Basic information on cookies
A cookie is a small information file that is stored in your browser every time you visit our website.
Cookies are used to keep a log of your activities on our website, in order to identify you on future visits and configure the content based on your browsing habits, identity and preferences.
Users are free to delete, accept, block and delete cookies. This can be done using the options in this window or through the browser's settings, as appropriate.
The correct operation of the different functions of our website cannot be guaranteed if cookies are rejected.
See the "COOKIES POLICY" section on our website for further details.
Policy Lab: Transatlantic Approaches on Digital Governance - A New Social Contract on Artificial Intelligence
Club de Madrid, in partnership with the Boston Global Forum, presents a Policy Lab to analyse current global challenges from a transatlantic perspective and offer ensuing policy solutions on digital technologies and artificial intelligence.
The Policy Lab 'Transatlantic Approaches on Digital Governance' focused on the need to create a new social contract on digital technologies an Artificial Intelligence (AI) and offered policy recommendations for a better global governance in the digital area. Check below the final report including these proposals:
1.The document defines an international TCP/IP (the platform for communication among internet users), that is, a set of norms, values and standards specifically designed as connections among governments for enabling and supporting international relations - including between governments, between companies, between companies and governments.
2.It defines anchored principles of justice and equity, recognizing that communities must have control over their data, given that data literacy at all levels of society is the basis for an intelligent, thoughtful society.
3.It calls all governments to promote the Democratic Alliance for Digital Governance.
Access the programme and all video sessions of 'Transatlantic Approaches on Digital Governance'
Transatlantic Approaches on Digital Governance - Day 1
Transatlantic Approaches on Digital Governance - Day 2
Transatlantic Approaches on Digital Governance - Day 3
Digital technologies and artificial intelligence are transforming our societies at a pace and scale never seen before. On top of that, the spread of COVID-19 has only intensified such transformation and served as a ‘reality check’ for us to realise the extent to which we depend on these technologies in a multitude of areas: remote work, financial services, medical devices and a long etcetera.
Technology is an ally rather than a foe in solving much of the challenges we face as a society; among them curbing the global spread of coronavirus. Hospitals are using robots to disinfect hospitals, increasingly offer remote treatment with the help of chatbot helpers and have built complex databases that help in tracking new cases. With digital technologies, engineers have managed to mass track new cases of the outbreak using our mobile phones.
But technology also grants a great deal of power to those who control it. In the latter example above, the technology used to track citizens’ movements massively and the big data collected might pose a violation of privacy if misused or at the hands of non-democratic governments.
In another example, digital markets are at the hands of a small number of companies, which gives them unprecedented leverage over public policymaking on digital technologies both nationally and internationally. All in all, the rapid rollout of digital technologies and artificial intelligence beyond the control of states in today’s hyperconnected world has posed us with a significant global challenge.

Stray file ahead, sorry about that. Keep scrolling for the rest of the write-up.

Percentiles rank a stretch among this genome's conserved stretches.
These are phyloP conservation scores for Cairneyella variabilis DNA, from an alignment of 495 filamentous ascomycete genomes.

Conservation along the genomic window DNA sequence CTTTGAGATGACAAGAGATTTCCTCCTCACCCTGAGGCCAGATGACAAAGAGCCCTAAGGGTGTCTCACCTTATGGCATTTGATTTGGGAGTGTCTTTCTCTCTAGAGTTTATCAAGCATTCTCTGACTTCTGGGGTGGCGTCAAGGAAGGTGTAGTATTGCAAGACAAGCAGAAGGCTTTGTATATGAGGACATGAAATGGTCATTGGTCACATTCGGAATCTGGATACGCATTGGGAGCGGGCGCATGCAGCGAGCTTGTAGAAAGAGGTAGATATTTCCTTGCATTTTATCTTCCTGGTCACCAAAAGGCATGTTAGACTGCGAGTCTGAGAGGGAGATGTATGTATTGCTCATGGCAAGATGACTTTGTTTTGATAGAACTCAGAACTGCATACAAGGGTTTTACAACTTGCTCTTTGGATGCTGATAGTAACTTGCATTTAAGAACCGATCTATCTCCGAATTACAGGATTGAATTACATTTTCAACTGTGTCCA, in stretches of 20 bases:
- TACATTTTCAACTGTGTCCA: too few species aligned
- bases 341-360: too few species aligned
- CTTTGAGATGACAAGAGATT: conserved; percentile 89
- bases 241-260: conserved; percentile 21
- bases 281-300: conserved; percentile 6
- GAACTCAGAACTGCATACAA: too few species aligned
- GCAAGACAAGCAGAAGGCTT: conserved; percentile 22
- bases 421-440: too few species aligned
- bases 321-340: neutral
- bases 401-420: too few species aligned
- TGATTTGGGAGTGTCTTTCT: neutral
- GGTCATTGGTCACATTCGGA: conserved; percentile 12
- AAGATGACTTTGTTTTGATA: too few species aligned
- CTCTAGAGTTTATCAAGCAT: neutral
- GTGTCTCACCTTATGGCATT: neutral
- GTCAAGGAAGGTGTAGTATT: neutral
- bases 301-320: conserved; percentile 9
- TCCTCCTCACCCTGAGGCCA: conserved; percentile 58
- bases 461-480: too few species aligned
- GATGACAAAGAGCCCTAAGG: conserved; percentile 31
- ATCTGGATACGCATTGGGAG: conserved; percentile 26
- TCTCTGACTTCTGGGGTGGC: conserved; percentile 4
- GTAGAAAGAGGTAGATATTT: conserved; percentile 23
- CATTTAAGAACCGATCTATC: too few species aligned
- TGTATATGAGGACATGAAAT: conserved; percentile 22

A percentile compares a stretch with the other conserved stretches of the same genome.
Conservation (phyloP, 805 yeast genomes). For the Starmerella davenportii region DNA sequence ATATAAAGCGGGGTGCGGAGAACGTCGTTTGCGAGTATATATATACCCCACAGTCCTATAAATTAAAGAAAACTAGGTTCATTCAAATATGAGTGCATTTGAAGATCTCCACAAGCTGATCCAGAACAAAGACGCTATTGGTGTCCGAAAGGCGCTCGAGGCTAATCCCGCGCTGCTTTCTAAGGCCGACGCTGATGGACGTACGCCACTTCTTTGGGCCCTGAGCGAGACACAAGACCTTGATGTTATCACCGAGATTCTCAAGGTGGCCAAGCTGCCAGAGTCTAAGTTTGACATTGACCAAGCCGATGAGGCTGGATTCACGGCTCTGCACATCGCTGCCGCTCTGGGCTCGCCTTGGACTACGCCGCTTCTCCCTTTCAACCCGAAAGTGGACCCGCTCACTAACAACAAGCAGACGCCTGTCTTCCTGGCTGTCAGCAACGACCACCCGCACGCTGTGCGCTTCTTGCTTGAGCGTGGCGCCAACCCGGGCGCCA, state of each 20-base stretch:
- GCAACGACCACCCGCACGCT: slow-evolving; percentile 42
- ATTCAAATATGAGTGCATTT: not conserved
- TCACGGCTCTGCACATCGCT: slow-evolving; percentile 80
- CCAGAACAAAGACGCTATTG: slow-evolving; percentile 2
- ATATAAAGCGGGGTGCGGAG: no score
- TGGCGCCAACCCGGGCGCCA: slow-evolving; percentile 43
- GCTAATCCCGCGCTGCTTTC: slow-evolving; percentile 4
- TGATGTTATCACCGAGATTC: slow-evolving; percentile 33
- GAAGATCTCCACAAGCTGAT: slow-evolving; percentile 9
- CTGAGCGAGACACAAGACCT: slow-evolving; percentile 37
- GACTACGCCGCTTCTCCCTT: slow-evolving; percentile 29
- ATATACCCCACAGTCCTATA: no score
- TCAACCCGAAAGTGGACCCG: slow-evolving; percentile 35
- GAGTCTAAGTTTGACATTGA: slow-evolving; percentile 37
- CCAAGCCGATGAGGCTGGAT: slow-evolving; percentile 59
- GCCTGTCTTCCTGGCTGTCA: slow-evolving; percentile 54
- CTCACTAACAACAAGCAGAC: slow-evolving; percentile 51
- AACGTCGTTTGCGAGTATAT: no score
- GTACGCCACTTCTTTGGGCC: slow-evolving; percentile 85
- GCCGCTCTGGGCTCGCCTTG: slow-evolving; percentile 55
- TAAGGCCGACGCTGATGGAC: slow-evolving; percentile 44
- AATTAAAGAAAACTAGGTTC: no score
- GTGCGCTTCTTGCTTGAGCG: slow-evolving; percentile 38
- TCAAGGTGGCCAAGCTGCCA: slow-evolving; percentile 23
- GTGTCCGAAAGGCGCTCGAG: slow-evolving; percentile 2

We should not set global, regional and national standards of digital governance without including a wide range of societal actors and, hence, including also tech giants. But governments and international organisations alike are puzzled over how to redesign policymaking processes for digital governance with the constructive help of tech companies and making sure that these are grounded in democratic values.
By contrasting North American and European, Club de Madrid and the Boston Global Forum formulated policy recommendations, best practices and innovative ideas to build a new social contract on artificial intelligence and digital governance. Both organisations identified ways of engaging technological companies in public policymaking while protecting the democratic mandate, which guarantees policies that serve the general interest, rather than that of few actors.
The recommendations will also serve as input to a new social contract for artificial intelligence and digital governance and the role of the multilateral system in digital governance.
Live Sessions leading up to this Policy Lab
The Policy Lab on ‘Transatlantic Approaches on Digital Governance: A New Social Contract on Artificial Intelligence’ is just another step of the way, yet a major one, in a long-lasting collaboration between Club de Madrid and the Boston Global Forum. Leading up to the Policy Lab, both organisations have been organising Live Sessions on different aspects of digital governance. Fin them below:
Live Session: Digital Technologies, Elections and Democracy in times of COVID-19
Live Session: A New Social Contract in the Age of AI. Protection of Privacy Rights in the Times of COVID-19
WE CAN'T DO IT ALONE
WLA-CdM is committed to advancing democracy worldwide. With your
support, we can advance democratic values and foster social and political change.
You can help ensure a sustainable future for the next generations by joining our
efforts in a variety of ways. Here’s how you can make a difference.